As CPUs increase in performance, the numbers of passive components on the surface of the boards are increasing dramatically. To reduce the number of components, as well as improve the electrical performance (i.e. reduce inductance), designers are increasingly embedding capacitive layers in the Printed Circuit Board (PCB).
The majority of the products in use today utilize reinforced epoxy laminates. These products are relatively easy to handle and provide good electrical performance, but a need exists for even better performance than a fiberglass-reinforced product can produce.
Other materials are being developed that are thinner (and thus increase capacitance and reduce inductance), but either have problems with dielectric breakdown strength, handling or only marginal improvements over the reinforced epoxy material. A need exists for an ultra-thin (less than 25 micron) material that not only provides improved electrical performance, but can be readily manufactured using standard PCB processing.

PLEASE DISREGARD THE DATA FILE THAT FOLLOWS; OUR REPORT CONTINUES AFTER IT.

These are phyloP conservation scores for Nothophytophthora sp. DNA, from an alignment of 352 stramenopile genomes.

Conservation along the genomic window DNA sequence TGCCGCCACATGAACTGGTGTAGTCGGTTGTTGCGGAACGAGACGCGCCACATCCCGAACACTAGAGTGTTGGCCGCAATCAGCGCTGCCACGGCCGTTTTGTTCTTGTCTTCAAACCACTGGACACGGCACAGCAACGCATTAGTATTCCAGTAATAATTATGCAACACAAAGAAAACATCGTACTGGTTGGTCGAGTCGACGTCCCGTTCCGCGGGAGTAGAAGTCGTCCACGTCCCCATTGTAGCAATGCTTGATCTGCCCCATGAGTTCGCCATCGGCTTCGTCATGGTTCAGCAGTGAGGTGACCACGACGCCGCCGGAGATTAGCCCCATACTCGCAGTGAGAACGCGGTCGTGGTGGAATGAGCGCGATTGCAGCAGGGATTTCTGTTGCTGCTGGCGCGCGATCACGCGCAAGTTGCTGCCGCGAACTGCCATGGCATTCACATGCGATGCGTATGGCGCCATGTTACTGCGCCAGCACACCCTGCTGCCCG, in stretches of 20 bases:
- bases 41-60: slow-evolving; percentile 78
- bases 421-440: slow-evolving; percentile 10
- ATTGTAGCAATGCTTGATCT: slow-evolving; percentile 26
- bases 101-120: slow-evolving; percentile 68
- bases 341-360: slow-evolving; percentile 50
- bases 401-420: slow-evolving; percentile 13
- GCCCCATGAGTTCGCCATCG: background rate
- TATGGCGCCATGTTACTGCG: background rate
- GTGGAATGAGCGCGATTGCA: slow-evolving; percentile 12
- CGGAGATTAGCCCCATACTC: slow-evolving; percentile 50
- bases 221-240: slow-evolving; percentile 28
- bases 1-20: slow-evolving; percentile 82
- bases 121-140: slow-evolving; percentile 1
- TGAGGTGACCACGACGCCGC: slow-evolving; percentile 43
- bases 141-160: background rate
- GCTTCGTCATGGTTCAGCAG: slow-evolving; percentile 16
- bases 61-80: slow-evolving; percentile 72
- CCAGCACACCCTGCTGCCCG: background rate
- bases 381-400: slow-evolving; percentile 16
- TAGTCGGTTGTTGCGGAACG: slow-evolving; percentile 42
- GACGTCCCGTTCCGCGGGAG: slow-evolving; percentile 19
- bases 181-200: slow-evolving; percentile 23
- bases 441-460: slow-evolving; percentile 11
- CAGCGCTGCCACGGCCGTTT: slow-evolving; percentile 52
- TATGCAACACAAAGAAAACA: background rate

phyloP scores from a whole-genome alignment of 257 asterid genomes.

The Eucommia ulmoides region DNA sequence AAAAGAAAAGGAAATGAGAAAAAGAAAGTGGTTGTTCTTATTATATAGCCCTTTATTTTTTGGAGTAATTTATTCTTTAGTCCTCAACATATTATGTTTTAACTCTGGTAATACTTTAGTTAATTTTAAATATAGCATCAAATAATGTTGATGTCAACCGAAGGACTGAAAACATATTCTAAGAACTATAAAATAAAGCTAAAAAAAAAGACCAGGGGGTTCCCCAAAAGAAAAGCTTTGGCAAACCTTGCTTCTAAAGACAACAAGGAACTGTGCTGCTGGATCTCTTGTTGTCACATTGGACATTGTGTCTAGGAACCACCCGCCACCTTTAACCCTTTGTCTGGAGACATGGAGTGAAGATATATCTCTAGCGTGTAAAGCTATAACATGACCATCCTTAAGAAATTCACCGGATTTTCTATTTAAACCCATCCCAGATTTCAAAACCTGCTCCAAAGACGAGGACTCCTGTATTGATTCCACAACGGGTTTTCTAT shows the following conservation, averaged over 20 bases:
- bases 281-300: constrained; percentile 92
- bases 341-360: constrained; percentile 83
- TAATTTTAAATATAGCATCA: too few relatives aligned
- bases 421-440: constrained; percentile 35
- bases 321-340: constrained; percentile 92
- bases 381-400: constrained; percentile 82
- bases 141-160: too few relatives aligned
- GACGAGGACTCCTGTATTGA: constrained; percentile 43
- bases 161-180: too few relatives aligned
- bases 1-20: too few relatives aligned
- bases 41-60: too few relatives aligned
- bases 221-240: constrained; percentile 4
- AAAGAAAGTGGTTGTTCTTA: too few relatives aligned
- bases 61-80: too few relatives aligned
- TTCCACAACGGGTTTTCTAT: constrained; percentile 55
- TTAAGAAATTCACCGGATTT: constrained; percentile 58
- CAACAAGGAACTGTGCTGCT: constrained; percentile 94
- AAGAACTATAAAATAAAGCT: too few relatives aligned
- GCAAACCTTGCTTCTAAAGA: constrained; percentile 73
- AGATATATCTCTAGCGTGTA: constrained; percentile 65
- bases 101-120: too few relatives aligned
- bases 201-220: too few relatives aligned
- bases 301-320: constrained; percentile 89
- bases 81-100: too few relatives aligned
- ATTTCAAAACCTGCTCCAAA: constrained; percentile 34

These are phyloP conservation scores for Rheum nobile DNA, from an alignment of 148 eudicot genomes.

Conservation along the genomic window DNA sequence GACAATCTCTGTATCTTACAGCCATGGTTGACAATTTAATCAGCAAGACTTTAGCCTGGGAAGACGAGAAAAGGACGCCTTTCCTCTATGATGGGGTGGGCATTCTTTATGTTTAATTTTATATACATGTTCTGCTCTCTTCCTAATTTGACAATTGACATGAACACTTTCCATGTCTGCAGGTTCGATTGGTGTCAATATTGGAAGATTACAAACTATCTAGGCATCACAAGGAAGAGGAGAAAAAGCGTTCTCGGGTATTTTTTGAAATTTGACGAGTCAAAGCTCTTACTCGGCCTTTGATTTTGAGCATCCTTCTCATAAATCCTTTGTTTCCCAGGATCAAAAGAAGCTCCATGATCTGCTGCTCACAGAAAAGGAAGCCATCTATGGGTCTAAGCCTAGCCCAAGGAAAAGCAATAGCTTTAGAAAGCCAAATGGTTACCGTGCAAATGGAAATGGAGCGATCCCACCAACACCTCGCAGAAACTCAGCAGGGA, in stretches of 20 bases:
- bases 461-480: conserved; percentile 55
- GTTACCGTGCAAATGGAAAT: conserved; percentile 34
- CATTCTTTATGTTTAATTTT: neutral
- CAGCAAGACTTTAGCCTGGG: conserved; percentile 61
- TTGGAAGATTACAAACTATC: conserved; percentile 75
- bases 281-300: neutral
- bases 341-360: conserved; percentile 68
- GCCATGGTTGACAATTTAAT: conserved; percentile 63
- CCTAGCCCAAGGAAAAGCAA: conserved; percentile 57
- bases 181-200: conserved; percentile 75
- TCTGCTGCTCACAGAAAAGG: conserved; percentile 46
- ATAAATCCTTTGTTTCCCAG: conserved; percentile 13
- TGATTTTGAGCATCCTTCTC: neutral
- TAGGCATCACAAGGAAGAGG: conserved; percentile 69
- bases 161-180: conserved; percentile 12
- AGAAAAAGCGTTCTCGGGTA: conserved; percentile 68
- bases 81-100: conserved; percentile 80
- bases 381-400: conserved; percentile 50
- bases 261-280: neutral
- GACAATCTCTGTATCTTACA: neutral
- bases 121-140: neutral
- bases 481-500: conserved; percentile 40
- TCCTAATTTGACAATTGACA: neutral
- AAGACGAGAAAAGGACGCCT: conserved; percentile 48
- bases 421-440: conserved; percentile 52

We will discuss the design criteria we used for developing our family of products, as well as the results. The design of the conductor (copper foil) has been determined to be as critical as the properties of the dielectric (polymer). Examination of the effect of loading the polymer with High Dk ferroelectric particles will also be examined.
The products have been through both internal and external testing and are compared to existing and developing capacitor materials. We will describe the electrical as well as the processing characteristics in detail, and how these types of products can greatly improve performance of high-speed systems